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re-calling called functions

by opensourcer (Monk)
on Oct 28, 2006 at 17:25 UTC ( #581097=perlquestion: print w/replies, xml ) Need Help??
opensourcer has asked for the wisdom of the Perl Monks concerning the following question:

i have a package like this
package Tools; sub new { my ($caller, %args) = @_; my $caller_is_obj = ref($caller); my $class = $caller_is_obj || $caller; my $self = bless [], $class; return $self; } sub DIRUtil { my $self = shift; my ($path, $dirname, $option) = @_; if ($option eq "-c") { print $path."\n"; chdir($path) or die "$!"; mkdir ("xxx") or die "$!"; } }
here is the another package
package Agent my $Utils = new Tools; sub new { my ($caller, %args) = @_; my $caller_is_obj = ref($caller); my $class = $caller_is_obj || $caller; my $self = bless [], $class; return $self; } sub checkPackage { my $this = shift; my $package = "SB"; opendir(DIR, "D:/\box/\/\somthing/\SB") or $Utils->DIRUtil( "D:\/b +ox\/something", "SB", "-c"); }
here is the pl
ok, what i'm doing here, if there'nt a folder called SB, then the DIRUtil will create one, what i want to know is after creating the folder, i want the DIRUtil to callback the invoking function, here it is checkPackage, i don't want to hard code the checkPackage inside the DIRUtil, is there any way to call back the invoking function ?, there may be other functions calling the DIRUtil. note: im aware of typo error or any mis-spelled words/sentence, and well any lexicals, plz ingore those errors. thanks.

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Re: re-calling called functions
by brian_d_foy (Abbot) on Oct 28, 2006 at 19:40 UTC

    Do you want to recall checkPackage so you get another chance to call opendir? Instead of gymnastics, just change checkPackage to check for the directory before it tries to open it. That way you don't have to re-dispatch to the calling method.

    $Utils->DIRUtil( ... ) unless -d $dir; opendir( ... );
    brian d foy <>
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Re: re-calling called functions
by tsee (Curate) on Oct 28, 2006 at 18:42 UTC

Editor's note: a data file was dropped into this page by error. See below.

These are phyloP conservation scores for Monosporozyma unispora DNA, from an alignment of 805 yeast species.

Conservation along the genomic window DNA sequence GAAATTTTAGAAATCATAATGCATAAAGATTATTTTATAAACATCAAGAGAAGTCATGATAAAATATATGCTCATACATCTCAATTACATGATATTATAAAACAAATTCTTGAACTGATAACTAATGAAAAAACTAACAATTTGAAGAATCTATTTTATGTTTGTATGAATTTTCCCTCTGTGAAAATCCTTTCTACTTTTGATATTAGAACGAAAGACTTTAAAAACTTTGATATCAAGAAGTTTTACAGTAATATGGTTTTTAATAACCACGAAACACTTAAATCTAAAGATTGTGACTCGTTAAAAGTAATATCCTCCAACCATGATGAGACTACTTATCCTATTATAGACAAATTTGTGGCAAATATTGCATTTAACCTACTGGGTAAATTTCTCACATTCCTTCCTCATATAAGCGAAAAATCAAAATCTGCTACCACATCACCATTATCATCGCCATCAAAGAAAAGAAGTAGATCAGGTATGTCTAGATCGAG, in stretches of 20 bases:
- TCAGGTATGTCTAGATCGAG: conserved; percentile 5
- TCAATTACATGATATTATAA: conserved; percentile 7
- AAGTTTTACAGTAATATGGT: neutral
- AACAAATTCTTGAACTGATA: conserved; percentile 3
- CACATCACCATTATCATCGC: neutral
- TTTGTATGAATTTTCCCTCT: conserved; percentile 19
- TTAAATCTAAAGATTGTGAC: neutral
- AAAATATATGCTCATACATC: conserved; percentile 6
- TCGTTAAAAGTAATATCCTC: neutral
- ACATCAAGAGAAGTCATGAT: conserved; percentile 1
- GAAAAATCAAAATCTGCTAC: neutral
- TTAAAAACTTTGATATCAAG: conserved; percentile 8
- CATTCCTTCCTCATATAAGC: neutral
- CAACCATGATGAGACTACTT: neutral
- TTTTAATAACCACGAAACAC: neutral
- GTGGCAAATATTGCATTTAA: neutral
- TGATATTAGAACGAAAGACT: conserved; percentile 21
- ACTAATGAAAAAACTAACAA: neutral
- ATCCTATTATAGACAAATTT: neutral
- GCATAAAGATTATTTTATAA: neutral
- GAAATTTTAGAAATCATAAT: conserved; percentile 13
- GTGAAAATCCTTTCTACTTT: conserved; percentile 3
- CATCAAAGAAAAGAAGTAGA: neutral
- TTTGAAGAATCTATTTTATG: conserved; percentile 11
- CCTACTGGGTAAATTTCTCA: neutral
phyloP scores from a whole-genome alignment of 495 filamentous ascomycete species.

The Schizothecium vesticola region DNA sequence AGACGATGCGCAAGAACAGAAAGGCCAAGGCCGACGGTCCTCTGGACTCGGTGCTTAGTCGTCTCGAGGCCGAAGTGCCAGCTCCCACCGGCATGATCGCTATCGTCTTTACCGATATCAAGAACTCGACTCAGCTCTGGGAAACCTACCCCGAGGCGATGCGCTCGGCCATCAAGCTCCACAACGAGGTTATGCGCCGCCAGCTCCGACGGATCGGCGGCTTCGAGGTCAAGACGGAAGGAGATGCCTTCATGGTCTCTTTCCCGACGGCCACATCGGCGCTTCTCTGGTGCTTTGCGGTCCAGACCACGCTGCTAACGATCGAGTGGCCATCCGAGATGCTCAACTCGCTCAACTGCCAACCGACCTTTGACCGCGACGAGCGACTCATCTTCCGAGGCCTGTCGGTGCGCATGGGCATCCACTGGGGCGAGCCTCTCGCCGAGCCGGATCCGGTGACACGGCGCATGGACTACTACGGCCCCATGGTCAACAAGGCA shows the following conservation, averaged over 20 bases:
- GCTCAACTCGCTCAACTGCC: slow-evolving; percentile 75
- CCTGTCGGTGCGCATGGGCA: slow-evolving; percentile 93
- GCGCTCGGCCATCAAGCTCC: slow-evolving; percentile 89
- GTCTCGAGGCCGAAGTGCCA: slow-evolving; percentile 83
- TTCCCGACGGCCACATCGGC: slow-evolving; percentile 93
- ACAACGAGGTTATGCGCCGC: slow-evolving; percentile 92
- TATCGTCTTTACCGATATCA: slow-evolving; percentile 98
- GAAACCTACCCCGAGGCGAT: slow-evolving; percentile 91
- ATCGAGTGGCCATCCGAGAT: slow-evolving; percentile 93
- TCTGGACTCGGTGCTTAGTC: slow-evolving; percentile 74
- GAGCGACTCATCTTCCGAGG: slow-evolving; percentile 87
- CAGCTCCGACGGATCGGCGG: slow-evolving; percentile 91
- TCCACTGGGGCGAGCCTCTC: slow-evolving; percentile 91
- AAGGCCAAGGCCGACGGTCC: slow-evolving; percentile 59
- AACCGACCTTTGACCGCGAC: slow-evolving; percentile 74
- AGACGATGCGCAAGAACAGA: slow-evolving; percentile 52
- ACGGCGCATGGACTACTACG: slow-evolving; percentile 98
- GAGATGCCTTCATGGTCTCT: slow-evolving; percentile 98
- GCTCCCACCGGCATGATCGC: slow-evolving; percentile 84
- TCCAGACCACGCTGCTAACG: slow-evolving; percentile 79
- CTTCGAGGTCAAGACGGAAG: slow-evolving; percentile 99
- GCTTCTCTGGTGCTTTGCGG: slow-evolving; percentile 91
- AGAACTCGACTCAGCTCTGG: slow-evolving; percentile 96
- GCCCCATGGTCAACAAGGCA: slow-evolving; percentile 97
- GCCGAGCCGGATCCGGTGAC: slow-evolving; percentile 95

Now, I suggest you never, ever, ever do this. A subroutine should not knwo about its calling context aside from what wantarray or the Want module provide. It's good for some fun hacking, but it boils down to being an evil hack. Rethink your algorithm.

    That being said, it is possible in Perl. (No surprise, right?) It's just that it doesn't make any sense. Additionally, there are various corner cases which will break this.

    The following code kind of does what you want. I suggest you read up on the caller() function. Also, you can't call the calling subroutine with its original arguments.

    #!/usr/bin/perl use strict; use warnings; sub _gotocaller { my $i = 2; while (1) { my ($pkg, $file, $line, $sub) = caller($i); if (not defined $pkg) { # no caller return; } elsif ($sub =~ /::__ANON__$/ or $sub eq '(eval)') { $i++; } else { no strict; goto &{"$sub"}; die; } } } my $x = 1; sub foo { print "foo: $x\n"; if ($x < 10) { print join("|", caller(1)), "\n"; _gotocaller() or die "shouldn't be reached if there was an enc +losing subroutine!"; } } sub bar { print "bar: $x\n"; foo($x++); } bar();

    Note that there are many things wrong with this code and I even thought about discarding the post when I looked at it again. To name just a few: symbolic references, goto &sub (which wouldn't be so bad if it wasn't used in conjunction with symbolic references and caller()), breaks for anonymous subs and eval's (or rather: calls the named sub that called the anonymous sub or eval block), etc.

    Please, promise to not use this code. :/


Re: re-calling called functions
by GrandFather (Sage) on Oct 28, 2006 at 19:34 UTC

    how about:

    sub DIRUtil { my $self = shift; my $caller; $caller = shift if ref $_[0]; my ($path, $dirname, $option) = @_; while ($option eq "-c") { print $path."\n"; chdir($path) or next; mkdir ("xxx") or next; return; } continue { # failure handling $caller->() if $caller; return; } }


    sub caller { $other->DIRUtil (&caller, ...); }

    Of course the failure handling in DIRUtil needs to exit early if directory creation failed.

    BTW, $Utils = new Tools; is an error and the quoting in "D:/\box/\/\somthing/\SB" is bogus. /'s don't need to be quoted and as written it is the following letter that is needlessly quoted in any case. Using strictures (use strict; use warnings;) would pick up at least some of these problems for you.

    DWIM is Perl's answer to Gödel

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